This is a cross-post of an article originally published on the U.S. Chamber of Commerce’s Blog. Written by the CEO of Holtec International, an American company trying to do business in Ukraine, this article shows how the Export-Import Bank can help American business and America’s national interest. This story touches on so many key goals of American policy: stopping nuclear proliferation, ensuring energy security, and building American competitiveness.
All of this is in danger because a certain cadre of Members of Congress are refusing to re-authorize the Export-Import Bank. It is time for Congress to reauthorize the Bank and let American companies get to work advancing our interests around the world.
By Kris Singh, President and CEO of Holtec International
As Members of Congress debate the future of the U.S. Export-Import Bank (Ex-Im), my company, Holtec International, has a unique perspective on the Bank’s value to the nuclear power sector—and the future of Ukraine—that I would like to share.
Based in New Jersey, Holtec International designs and manufactures components for nuclear reactors. Among other products, we make equipment to manage spent nuclear fuel. Ex-Im plays a vital role for the U.S. nuclear industry, as others have correctlypointed out, but we have not sought the Bank’s assistance—until now.
Shortly after the Orange Revolution in Ukraine, Holtec was the winner of an international competition to establish a Central Spent Fuel Storage Facility (CSFSF) in 2005. This facility is critical to eliminating Ukraine’s dependence on Russia which, at present, stores 60% of Ukraine’s used fuel—for a hefty fee.
Ukraine’s nuclear plants, which provide nearly half of the country’s electricity, would be forced to shut down if Russia decided to stop accepting Ukraine’s used fuel. The previous government in Ukraine was all too willing to let shipments of Ukraine’s used fuel to Russia continue, which was one of the many ways Ukraine’s previous rulers plundered the country.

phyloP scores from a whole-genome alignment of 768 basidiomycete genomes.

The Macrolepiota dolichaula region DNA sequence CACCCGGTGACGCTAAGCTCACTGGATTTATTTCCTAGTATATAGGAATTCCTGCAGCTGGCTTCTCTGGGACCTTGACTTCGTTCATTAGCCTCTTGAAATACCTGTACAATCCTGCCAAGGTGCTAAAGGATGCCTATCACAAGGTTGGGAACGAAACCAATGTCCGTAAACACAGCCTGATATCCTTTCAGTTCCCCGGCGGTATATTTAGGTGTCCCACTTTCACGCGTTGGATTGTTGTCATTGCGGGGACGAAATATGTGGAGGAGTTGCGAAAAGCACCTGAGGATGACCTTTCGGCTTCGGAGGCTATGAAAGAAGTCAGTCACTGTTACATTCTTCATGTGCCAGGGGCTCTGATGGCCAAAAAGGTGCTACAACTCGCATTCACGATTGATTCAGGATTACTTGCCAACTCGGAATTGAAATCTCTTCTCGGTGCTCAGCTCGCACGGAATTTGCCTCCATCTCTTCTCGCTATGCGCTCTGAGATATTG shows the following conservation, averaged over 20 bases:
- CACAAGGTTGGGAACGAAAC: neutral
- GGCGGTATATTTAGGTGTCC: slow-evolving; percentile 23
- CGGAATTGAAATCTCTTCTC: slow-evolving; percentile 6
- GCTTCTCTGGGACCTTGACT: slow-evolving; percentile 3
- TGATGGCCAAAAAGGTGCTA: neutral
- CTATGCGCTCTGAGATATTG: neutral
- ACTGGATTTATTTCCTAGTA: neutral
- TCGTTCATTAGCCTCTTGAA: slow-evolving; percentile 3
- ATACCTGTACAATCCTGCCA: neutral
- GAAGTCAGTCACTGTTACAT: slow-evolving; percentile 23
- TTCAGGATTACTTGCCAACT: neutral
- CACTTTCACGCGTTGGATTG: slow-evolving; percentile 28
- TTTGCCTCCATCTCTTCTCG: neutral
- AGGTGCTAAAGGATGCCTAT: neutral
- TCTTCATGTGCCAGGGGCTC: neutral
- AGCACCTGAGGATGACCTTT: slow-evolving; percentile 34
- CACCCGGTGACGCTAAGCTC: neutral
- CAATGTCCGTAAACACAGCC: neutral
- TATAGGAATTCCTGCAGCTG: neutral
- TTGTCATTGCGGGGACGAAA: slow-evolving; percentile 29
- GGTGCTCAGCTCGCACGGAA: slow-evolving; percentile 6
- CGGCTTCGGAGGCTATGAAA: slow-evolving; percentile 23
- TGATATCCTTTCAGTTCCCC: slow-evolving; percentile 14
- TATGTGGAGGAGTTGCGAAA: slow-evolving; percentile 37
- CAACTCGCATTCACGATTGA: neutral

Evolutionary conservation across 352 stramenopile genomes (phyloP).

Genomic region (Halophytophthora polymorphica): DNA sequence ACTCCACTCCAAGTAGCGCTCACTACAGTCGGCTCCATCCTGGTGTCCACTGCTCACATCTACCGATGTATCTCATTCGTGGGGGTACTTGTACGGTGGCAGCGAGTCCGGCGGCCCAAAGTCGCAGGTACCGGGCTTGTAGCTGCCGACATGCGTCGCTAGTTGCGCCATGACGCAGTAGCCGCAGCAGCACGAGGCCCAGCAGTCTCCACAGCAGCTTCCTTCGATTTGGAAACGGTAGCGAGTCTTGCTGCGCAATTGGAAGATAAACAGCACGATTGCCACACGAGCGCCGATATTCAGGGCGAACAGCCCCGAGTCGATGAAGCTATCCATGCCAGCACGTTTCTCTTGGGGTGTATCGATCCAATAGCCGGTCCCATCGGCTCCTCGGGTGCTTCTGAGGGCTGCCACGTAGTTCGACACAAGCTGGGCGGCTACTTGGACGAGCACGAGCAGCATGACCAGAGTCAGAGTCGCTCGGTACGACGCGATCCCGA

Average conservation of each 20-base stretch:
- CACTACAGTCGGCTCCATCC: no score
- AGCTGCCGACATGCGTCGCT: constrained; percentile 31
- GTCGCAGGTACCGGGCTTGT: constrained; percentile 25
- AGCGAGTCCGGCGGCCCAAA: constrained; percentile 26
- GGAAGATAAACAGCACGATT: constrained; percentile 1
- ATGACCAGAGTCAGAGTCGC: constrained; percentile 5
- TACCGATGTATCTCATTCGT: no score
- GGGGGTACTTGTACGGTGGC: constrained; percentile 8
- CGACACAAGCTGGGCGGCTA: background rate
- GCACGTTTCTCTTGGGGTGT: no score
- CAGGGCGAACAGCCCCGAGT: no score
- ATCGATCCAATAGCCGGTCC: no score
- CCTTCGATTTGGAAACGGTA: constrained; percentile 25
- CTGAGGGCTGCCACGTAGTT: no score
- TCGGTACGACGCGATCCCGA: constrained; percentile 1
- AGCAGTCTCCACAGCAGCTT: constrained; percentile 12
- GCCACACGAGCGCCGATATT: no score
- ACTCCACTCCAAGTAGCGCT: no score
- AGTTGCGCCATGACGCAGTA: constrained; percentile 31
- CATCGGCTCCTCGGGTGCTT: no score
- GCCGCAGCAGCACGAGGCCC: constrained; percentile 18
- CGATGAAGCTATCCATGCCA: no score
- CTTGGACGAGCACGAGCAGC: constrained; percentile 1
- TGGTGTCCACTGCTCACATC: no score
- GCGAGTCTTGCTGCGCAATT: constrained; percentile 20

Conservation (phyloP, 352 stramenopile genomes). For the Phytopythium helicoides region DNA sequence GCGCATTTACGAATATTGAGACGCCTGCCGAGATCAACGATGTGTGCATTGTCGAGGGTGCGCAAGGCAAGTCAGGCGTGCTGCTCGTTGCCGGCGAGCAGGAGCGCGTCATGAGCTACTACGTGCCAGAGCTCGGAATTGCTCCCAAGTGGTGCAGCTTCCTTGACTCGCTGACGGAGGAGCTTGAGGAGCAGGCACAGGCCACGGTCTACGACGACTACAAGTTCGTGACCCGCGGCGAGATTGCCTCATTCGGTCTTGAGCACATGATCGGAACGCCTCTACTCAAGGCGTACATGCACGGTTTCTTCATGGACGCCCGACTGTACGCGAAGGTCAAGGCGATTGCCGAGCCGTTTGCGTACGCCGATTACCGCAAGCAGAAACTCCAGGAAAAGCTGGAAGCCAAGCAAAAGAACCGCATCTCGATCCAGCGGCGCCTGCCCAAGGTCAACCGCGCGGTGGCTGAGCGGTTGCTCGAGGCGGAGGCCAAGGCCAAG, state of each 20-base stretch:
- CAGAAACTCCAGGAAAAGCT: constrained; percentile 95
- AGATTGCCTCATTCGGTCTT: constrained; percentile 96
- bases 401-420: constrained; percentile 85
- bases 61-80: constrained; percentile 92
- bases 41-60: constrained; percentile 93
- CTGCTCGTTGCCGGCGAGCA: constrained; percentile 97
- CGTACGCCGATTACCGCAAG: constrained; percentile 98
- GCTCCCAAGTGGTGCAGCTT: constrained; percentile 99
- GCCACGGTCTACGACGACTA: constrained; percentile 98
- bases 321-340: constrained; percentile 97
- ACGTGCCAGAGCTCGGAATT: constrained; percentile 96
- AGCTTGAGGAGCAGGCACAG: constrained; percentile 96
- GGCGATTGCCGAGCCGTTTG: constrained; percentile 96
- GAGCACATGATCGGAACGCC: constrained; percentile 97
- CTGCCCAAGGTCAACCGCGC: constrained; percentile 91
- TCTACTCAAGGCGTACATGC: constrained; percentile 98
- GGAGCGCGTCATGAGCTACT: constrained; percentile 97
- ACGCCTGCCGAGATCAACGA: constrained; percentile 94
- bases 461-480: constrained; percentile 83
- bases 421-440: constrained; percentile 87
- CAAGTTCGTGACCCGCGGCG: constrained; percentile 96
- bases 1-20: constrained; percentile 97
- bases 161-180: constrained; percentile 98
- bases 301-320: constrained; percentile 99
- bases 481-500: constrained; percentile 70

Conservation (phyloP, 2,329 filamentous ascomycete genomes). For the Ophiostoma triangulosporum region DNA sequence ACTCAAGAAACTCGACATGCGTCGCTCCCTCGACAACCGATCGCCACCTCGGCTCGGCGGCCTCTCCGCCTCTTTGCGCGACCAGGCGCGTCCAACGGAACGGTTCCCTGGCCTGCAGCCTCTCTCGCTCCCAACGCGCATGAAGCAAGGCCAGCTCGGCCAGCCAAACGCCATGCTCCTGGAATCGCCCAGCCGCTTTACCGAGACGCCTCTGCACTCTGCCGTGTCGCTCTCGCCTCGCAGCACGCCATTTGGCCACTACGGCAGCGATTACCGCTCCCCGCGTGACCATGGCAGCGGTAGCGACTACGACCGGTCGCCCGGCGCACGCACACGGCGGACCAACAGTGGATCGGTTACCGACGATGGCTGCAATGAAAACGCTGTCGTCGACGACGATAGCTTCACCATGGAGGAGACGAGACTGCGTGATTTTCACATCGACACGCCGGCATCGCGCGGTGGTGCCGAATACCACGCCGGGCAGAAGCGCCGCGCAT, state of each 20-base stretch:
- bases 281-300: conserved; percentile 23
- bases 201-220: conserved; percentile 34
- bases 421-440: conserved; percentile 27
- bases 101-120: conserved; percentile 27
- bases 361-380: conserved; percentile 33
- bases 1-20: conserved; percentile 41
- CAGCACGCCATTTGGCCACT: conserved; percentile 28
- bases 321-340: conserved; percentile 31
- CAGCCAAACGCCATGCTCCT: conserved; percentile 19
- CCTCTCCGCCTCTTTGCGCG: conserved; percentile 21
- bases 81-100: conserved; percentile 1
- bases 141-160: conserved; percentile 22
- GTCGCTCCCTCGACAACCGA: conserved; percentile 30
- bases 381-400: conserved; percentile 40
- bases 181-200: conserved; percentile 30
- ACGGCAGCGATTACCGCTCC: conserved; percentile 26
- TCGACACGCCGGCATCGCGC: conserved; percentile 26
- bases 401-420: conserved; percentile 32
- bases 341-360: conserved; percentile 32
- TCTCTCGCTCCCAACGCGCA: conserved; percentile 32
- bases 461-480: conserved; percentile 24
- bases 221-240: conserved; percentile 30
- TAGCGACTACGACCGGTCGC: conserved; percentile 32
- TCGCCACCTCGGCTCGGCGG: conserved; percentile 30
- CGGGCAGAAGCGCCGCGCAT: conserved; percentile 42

The new government in Kiev now faces the urgent task of extricating the country’s nuclear industry from Russia’s sway. A highly respected nuclear expert—Yuryi Nedashkovsky—has been appointed to get the CSFSF project moving forward, and he is proceeding with great energy. Our long-stalled project is now being negotiated to update the selling price and start it at the earliest possible date.
The CSFSF project will create some 200 well-paying jobs in the United States and a similar number in Ukraine. In the next 10 years, it will save Ukraine more than $1.8 billion in fees it would otherwise have paid to Russia and give the country full autonomy in a key energy sector. In commercial terms, the revenue generated by the operating CSFSF will pay off the investment made to build it in a mere four years.
The only problem is funding. Because of the socio-political trauma instigated by Russian aggression in Crimea and eastern Ukraine, Ex-Im’s support is essential, indeed indispensable, to the construction of the central storage facility in Ukraine. Despite intensive scouting, we have been unable to get any commercial bank to loan the funds to the Ukrainian national utility for this project.
Needless to say, loosening Russia’s grip on Ukraine’s energy sector is consistent with U.S. foreign policy objectives. Ambassador Geoffrey Pyatt in Kiev strongly supports the project, as do Senate Foreign Relations Committee Chairman Robert Menendez (D-NJ) and all former U.S. ambassadors to Ukraine who are familiar with this project.
For our country to help Ukraine in this critical project, Ex-Im’s charter must be renewed: It is the only viable loan guarantor that can make this project go forward. Citibank, which has had a long presence in Ukraine, says it would consider loaning funds for the project if Ex-Im were to provide the loan guarantee.
We consider Ex-Im a valuable instrument of our government’s foreign policy to help our friends around the world as well as a useful tool for supporting U.S. exports and jobs. Extinguishing Ex-Im would do great harm to our national interest. I hope Congress is listening.